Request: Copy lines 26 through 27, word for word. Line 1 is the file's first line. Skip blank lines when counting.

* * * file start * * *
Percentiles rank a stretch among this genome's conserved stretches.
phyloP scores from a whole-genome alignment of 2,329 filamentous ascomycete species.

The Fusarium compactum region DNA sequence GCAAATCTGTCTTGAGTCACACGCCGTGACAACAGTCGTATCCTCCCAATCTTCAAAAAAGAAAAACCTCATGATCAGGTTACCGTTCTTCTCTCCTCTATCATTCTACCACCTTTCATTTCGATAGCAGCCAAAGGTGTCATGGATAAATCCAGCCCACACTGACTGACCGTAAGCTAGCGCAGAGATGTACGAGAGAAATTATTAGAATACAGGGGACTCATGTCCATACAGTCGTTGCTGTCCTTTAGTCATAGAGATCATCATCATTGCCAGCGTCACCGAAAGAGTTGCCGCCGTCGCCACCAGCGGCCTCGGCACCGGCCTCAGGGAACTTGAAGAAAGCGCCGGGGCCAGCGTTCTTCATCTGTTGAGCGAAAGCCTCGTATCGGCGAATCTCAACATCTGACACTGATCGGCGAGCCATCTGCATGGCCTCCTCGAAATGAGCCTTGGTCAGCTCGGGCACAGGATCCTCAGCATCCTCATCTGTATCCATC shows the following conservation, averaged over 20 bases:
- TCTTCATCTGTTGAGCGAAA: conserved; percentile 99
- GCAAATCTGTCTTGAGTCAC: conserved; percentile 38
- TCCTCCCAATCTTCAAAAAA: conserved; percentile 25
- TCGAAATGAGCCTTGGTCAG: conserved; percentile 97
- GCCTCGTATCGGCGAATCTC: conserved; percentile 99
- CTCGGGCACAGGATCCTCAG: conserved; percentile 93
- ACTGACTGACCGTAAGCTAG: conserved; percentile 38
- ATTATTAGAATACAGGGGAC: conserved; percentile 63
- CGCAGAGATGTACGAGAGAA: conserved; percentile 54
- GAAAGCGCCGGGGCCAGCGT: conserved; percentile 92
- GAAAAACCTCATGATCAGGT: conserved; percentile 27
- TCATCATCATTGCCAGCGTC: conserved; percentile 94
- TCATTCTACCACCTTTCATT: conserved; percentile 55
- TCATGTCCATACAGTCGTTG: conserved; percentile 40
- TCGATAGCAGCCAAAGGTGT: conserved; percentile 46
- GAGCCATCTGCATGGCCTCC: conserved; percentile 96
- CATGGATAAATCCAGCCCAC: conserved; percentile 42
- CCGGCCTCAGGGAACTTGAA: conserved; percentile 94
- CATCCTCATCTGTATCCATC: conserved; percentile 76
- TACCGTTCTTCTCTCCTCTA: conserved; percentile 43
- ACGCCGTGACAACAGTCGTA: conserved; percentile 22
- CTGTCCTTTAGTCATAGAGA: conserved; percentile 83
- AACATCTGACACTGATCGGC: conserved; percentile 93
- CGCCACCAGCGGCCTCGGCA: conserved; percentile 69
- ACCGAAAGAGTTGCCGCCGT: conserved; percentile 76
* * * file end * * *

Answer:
- AACATCTGACACTGATCGGC: conserved; percentile 93
- CGCCACCAGCGGCCTCGGCA: conserved; percentile 69